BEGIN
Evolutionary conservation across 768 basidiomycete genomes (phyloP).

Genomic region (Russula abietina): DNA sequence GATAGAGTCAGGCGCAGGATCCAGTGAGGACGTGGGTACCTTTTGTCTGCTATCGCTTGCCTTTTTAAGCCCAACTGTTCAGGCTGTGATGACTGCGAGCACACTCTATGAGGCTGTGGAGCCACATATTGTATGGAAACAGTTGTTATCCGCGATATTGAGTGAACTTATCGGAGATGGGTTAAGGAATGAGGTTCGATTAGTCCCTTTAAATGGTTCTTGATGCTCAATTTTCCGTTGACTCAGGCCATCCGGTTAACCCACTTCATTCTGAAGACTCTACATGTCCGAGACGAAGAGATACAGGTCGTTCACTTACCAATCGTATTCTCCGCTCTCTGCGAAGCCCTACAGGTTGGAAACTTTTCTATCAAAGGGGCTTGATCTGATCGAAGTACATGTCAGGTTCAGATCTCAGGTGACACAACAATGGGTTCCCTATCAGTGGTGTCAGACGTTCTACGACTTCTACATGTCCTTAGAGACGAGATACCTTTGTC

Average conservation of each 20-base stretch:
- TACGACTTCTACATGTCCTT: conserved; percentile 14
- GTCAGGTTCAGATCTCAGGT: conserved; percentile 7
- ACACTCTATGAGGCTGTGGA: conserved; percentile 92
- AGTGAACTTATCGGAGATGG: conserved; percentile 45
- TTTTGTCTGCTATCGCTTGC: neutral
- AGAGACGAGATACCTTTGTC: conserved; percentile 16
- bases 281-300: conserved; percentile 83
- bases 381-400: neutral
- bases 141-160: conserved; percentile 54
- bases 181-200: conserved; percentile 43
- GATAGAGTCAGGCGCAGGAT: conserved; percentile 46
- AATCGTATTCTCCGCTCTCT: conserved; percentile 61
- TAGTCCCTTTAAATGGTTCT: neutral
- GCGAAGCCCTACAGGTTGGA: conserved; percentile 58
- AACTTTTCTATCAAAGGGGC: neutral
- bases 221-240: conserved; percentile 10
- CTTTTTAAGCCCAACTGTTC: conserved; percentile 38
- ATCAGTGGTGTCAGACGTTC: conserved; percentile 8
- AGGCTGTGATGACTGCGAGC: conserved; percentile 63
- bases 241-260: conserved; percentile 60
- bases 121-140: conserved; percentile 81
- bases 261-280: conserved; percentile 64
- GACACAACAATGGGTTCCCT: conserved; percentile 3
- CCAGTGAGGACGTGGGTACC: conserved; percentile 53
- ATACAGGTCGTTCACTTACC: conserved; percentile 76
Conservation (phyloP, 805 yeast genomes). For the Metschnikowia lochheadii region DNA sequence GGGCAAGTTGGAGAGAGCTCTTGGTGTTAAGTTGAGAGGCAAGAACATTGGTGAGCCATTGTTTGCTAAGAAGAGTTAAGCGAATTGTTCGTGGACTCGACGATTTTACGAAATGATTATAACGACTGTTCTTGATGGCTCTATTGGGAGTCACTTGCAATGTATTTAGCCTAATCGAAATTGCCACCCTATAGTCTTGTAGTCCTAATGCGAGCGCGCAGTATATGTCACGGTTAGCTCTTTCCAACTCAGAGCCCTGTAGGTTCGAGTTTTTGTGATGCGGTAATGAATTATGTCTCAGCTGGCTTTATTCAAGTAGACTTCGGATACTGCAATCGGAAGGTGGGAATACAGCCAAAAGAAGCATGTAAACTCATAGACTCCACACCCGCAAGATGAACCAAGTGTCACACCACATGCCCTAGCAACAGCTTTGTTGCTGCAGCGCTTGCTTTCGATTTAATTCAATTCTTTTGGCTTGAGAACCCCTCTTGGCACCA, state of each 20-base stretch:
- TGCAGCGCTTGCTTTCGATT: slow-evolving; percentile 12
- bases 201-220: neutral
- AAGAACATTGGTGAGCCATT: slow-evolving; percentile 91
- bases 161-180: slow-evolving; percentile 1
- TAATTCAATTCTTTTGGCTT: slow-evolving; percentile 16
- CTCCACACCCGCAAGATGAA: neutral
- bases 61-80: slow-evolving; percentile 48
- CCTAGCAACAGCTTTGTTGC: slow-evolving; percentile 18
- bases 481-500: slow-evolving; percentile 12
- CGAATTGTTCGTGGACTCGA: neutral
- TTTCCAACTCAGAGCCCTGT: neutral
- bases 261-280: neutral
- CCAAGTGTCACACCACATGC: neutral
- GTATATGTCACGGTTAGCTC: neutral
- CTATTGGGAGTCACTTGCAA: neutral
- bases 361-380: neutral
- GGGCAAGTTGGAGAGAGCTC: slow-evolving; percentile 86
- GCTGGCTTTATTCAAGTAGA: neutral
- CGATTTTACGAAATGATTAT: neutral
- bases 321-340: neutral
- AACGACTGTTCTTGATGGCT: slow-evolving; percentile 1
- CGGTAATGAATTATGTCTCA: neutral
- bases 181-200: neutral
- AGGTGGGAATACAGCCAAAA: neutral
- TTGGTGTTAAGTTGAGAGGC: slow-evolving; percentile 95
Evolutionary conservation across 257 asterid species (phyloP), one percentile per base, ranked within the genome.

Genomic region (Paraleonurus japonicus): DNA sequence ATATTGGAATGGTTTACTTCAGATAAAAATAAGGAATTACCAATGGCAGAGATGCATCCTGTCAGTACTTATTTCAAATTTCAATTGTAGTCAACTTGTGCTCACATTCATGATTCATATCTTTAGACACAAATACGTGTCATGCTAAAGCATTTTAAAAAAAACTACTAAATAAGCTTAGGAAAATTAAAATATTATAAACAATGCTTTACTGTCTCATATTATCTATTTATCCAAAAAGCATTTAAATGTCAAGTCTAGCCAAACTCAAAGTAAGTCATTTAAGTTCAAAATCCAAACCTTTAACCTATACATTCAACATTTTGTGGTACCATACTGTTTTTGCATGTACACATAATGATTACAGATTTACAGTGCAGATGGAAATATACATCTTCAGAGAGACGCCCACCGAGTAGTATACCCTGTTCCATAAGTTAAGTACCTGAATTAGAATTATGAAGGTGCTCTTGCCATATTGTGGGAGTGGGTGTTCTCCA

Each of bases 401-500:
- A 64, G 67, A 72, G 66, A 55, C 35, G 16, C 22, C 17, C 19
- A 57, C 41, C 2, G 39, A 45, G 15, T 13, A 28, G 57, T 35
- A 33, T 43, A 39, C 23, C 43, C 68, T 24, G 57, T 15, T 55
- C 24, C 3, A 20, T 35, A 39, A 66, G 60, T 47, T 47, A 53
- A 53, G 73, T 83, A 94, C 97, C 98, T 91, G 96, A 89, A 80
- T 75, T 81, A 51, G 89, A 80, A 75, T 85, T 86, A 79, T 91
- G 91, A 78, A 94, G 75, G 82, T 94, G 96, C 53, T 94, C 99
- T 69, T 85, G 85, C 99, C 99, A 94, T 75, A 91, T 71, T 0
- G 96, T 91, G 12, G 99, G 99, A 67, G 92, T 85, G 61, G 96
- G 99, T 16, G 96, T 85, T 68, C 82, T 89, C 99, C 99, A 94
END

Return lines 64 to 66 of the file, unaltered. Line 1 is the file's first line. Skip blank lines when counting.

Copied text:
- G 91, A 78, A 94, G 75, G 82, T 94, G 96, C 53, T 94, C 99
- T 69, T 85, G 85, C 99, C 99, A 94, T 75, A 91, T 71, T 0
- G 96, T 91, G 12, G 99, G 99, A 67, G 92, T 85, G 61, G 96